5 Ways to Protect Your Baby from the Sun

by Julie Bookman

It’s essential to protect babies from the hot and humid Atlanta summer. We turned to Children’s Healthcare of Atlanta for advice.

Never, ever leave your baby in the car, even for a second.

“If you forgot something in the house and need to go get it, unbuckle your baby and take him with you,” Dr. Lennon says. “It takes only 10 minutes for a car to heat up by 10 degrees, which can be deadly in an already-hot car. Keep in mind your baby is in an insulated infant carrier or car seat, which only increases their body temperature.”

Don’t use sunscreen on babies 6 months and younger because their skin is much too sensitive.

Be sure to keep your baby out of direct sunlight as much as possible. But don’t stay indoors all the time; it’s good for babies to be outside – just keep them in the shade of trees, umbrellas, canopies, etc. If you know you’ll be in the sun with little to no shade, dress your baby in long sleeves and pants made of lightweight, breathable cotton.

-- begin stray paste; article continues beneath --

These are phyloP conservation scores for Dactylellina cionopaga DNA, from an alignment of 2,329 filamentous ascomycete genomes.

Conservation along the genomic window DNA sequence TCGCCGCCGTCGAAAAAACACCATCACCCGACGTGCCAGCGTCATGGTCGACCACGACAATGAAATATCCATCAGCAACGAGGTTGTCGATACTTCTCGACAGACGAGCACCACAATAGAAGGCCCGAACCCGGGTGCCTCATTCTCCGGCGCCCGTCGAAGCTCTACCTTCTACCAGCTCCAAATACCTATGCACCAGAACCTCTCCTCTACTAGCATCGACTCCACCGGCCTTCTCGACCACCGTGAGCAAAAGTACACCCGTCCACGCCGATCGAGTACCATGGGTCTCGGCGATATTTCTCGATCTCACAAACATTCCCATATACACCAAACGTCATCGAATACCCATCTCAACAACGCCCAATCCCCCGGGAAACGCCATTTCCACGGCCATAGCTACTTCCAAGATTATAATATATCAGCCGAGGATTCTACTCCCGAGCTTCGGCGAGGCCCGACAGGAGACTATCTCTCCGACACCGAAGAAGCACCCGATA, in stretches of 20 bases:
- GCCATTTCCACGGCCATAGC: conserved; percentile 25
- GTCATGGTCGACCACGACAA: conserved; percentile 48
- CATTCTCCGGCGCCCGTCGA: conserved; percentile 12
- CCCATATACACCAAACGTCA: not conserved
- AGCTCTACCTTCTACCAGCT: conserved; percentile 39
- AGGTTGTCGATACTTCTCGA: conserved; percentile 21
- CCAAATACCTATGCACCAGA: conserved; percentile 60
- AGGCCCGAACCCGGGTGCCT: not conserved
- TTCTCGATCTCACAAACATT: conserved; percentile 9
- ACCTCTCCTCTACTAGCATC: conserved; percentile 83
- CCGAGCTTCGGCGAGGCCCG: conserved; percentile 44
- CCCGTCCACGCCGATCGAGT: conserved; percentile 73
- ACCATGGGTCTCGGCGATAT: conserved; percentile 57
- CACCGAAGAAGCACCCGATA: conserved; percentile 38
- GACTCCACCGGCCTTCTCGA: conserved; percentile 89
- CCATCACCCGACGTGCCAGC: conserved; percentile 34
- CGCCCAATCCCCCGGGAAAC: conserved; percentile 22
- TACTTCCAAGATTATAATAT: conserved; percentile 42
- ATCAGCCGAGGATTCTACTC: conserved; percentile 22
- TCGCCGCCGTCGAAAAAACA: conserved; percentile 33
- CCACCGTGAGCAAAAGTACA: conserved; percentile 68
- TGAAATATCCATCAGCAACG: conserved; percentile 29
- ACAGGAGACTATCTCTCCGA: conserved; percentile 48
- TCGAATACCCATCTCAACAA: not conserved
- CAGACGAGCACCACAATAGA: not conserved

Do use sunscreen on babies older than 6 months, and apply it every day, even if it’s an overcast day.

The brand doesn’t matter as much as using a product made specifically for children. Dr. Lennon adds, tha you should choose a product that’s at least an SPF of 15 or greater, and a waterproof formula. Apply sunscreen in the morning before your child gets dressed so you can be sure she’s covered everywhere. It should be reapplied every two hours and again after your child has been swimming or sweating a lot. When you reapply sunscreen, be sure to go under the hem lines or leg holes of a bathing suit and under any straps or collars.

Babies of any age should wear a hat when outdoors in summer.

Dr. Lennon recommends the hat has a 3-inch brim to protect the entire face. “While I would love to see all babies protect their eyes with UV sunglasses, the reality is that most will pull the sunglasses off within minutes,” says Dr. Lennon. That’s why it’s so important to protect the head, face and eyes with a hat.

Choose swimsuits and summer clothing with “SPF” built into them.

Dr. Lennon has seen several cases in which a child was burned through a swimsuit, so she recommends parents opt for clothing that contains the “SPF” component. But you should still apply sunscreen underneath that clothing, too.